Washington senators hear conflicting testimony on ‘shield law’


Shane Ersland


Senators heard conflicting comments for a bill that would restrict other states from enforcing anti-abortion laws in Washington on Thursday.


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Members of the Senate Law and Justice Committee discussed House Bill 1469 during a public hearing. 

“The bill, in brief, restricts the ability of other states to use Washington State courts and [the] Washington state judicial process to enforce their laws against abortion,” bill sponsor Rep. Drew Hansen (D-Bainbridge Island) said. “Even before the Supreme Court leaked its draft opinion in Dobbs, we were aware that other states were acting in creative and aggressive ways to restrict abortion.”

Hansen cited Texas’s Senate Bill 8, which rewards citizens with a cash “bounty” if they succeed in suing anyone who has helped a resident get an illegal abortion.

“If other states want to be creative and aggressive in restricting abortion, Washington State can be creative and aggressive in fighting back,” Hansen said. “And that’s exactly what this bill does. It eliminates the ability of other states to commandeer Washington state courts and judicial processes to enforce their own laws.”

Joe McKittrick, committee staff, said that if the bill was enacted, it would include gender-affirming treatment and reproductive healthcare services in the state’s definition for protected healthcare services. 

“The bill establishes that it is the state’s public policy to protect the provision in insurance coverage of protected healthcare services, regardless of the location of the person receiving services,” McKittrick said. “Courts would be prohibited from issuing an out-of-state subpoena compelling a witness in Washington to testify in a criminal prosecution or grand jury investigation in another state, or a criminal warrant subpoena or order if it relates to the provision or receipt of protected healthcare services.”

The bill would exclude any person from being extradited to another state if the demand states that the person sought is charged with a crime related to the provision or receipt of protected healthcare services in the requesting state, McKittrick said.

Washington State Medical Association President Katina Rue testified in support of HB 1469. 

“On behalf of more than 12,500 physicians and physician assistants from across the state, I want to share our whole-hearted support for HB 1469,” Rue said. “Since the fall of Roe, Washington state physicians have been concerned about how the laws of other states may impact us here, whether it be potential exposure to criminal penalties or civil lawsuits.”

The new elements of legality and interplay between state laws around reproductive health since Roe was overturned has created a lot of uncertainty, Rue said. 

“The point of those restrictive laws is to engender fear,” she said. “But let me be clear, Washington State physicians are dedicated to continuing to provide the full range of reproductive healthcare services, including abortion and gender-affirming care to our patients. This bill will offer more clarity and protections for both patients and the healthcare provider community in response to the evolving national landscape, shielding us to the extent possible from the negative actions of other states.”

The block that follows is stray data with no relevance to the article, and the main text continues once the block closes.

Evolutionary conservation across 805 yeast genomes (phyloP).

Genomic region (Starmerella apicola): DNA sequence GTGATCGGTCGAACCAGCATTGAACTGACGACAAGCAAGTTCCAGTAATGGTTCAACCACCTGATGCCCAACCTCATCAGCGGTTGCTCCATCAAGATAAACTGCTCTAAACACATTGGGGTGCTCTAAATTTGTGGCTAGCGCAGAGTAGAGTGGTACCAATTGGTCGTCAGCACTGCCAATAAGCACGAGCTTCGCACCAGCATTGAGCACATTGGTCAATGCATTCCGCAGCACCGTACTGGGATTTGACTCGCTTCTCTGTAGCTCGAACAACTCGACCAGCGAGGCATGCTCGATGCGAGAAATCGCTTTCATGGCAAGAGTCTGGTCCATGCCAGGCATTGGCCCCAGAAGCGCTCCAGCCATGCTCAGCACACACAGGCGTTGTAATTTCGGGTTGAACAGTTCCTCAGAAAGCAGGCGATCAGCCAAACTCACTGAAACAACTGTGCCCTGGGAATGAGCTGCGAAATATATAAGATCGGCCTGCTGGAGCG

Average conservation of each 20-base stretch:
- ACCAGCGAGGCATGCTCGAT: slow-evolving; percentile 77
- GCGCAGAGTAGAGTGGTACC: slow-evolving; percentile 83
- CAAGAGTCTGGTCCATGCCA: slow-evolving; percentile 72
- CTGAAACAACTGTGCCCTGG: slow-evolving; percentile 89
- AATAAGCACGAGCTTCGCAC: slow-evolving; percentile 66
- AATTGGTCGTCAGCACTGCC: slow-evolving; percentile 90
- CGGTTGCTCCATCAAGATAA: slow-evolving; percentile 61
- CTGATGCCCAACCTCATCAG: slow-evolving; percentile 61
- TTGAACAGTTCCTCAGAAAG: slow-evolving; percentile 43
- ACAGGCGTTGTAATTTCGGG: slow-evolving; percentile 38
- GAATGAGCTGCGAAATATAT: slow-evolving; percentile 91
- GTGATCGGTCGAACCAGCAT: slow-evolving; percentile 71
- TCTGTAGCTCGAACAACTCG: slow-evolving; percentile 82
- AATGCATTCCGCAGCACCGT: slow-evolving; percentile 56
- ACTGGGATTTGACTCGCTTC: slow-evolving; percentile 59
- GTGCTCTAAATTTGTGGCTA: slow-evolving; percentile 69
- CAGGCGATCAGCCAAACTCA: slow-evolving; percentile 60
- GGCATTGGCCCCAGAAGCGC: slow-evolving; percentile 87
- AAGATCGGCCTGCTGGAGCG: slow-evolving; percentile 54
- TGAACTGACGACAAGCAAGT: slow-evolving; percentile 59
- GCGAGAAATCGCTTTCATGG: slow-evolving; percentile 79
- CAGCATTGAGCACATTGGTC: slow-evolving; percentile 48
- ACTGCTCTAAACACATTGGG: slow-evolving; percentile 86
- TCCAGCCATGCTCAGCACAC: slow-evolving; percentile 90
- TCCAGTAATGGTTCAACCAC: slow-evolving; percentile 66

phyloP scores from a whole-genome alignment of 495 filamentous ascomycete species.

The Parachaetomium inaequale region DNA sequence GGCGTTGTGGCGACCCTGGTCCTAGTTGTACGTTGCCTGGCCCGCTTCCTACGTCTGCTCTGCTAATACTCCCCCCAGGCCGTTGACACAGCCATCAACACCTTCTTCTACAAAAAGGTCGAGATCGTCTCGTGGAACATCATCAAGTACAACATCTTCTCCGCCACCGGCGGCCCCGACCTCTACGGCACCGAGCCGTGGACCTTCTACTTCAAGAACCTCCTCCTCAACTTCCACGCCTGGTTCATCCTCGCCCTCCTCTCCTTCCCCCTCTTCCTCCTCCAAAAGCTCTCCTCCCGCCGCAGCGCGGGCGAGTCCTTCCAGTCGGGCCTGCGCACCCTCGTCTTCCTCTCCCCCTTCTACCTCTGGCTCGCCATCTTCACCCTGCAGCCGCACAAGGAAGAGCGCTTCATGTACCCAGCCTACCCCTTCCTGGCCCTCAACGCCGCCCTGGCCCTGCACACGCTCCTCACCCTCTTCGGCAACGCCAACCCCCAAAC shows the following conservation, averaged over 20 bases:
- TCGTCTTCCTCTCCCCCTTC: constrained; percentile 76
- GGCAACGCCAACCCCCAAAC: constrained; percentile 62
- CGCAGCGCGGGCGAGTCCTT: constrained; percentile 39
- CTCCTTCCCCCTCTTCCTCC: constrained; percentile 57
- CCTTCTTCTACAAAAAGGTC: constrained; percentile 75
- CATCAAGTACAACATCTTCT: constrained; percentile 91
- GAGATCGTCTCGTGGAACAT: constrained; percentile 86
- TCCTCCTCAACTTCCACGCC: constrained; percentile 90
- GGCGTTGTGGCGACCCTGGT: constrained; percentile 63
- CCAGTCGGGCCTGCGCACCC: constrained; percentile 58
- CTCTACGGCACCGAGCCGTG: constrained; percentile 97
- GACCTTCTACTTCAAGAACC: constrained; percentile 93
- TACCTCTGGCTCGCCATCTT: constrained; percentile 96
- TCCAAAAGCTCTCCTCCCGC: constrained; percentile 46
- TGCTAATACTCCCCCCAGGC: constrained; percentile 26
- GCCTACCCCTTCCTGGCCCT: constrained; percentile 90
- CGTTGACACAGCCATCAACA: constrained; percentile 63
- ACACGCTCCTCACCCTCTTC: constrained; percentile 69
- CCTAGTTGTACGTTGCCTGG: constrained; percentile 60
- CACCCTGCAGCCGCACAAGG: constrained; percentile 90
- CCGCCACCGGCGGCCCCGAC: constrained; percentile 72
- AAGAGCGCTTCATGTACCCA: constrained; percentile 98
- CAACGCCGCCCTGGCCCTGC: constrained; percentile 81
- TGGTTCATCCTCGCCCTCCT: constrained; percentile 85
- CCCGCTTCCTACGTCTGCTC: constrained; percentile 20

Alex Chrostowski, the Washington chapter lead for Gays Against Groomers (whose website defines it as a coalition against the sexualization, indoctrination, and medicalization of children) testified in opposition to HB 1469. The Advocate, a magazine that supports LGBTQ rights, claims Gays Against Groomers is an outfit consisting of right-wing operatives that poses as a grassroots organization.  

Chrostowski said that HB 1469, when combined with Senate Bill 5599 (a bill that would provide protections for runaway or homeless youths seeking protected healthcare services) would create conditions suitable for child sex trafficking or abduction.

“When HB 1469 is combined with SB 5599, at worst it creates the perfect conditions for child sex trafficking, and at best creates an incentive for individuals to abuse the conditions outlined in the bill to violate custody agreements, or to abduct a child in the middle of a contentious divorce,” Chrostowski said. “Instances of this are already occurring in California, and it will happen here too.”

Chrostowski said it is ironic that HB 1469 is also known as “the shield law.”

“You are not shielding children, you are shielding those that would abuse them,” she said. “Gender-affirming care is a disgusting euphemism for child abuse. The medicalization and mutilation of children should not be protected. With this law, Washington is attempting to usurp the authority of other states. HB 1469 attempts, in multiple ways, to refuse the legal inquiries and subpoenas of other states. It pertains, in many ways, to gender-affirming care. There are several states that have banned gender-affirming care for minors, and more will follow.”

Beth Daranciang also testified in opposition to HB 1469, and said it will encourage minors to travel to Washington without their parents knowing.

“And in conjunction with SB 5599, could lead to them being hidden from parents in other states desperately worried about them,” Daranciang said. “Encouraging minors to run away from home and cross state lines causes an extreme risk factor for becoming a victim of sex trafficking and other exploitation. These bills endanger children, will devastate families, and put the state in danger of severe legal consequences.”

HB 1469 was approved by the House on Feb. 28th. No action was taken on the bill on Thursday, but it is scheduled for an executive session on Wednesday.